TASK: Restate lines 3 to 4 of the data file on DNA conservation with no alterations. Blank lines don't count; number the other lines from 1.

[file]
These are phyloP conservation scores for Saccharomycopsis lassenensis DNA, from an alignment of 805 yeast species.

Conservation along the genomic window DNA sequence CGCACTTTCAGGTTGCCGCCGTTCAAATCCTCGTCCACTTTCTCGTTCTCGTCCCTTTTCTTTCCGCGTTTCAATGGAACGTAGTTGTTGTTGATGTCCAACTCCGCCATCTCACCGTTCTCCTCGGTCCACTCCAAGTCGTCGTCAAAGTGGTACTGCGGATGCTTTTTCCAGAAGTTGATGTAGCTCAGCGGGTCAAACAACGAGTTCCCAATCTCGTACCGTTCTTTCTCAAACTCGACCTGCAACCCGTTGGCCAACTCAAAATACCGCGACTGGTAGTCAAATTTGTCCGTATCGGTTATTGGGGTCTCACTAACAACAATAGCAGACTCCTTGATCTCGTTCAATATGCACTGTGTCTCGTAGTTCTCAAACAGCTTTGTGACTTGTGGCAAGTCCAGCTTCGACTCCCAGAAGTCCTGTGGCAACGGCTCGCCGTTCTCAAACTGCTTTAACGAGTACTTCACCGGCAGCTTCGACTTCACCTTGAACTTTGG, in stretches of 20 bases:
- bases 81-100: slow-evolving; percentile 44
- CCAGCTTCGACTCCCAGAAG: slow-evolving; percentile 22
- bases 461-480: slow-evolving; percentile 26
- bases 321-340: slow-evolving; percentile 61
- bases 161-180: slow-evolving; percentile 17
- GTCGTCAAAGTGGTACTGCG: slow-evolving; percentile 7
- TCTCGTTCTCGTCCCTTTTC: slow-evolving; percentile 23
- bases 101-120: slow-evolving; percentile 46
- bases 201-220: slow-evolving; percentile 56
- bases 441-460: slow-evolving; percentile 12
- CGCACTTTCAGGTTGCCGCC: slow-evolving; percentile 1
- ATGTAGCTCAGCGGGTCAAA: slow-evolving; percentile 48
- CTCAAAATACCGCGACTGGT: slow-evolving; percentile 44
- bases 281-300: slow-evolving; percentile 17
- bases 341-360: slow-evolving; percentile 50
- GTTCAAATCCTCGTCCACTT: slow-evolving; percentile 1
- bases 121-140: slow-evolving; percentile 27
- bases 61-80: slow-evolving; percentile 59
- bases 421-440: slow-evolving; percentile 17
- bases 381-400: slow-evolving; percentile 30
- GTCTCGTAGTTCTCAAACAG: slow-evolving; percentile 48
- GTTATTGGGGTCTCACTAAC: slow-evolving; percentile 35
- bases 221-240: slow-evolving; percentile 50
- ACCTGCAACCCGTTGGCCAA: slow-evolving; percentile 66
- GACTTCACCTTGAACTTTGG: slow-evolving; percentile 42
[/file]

- bases 81-100: slow-evolving; percentile 44
- CCAGCTTCGACTCCCAGAAG: slow-evolving; percentile 22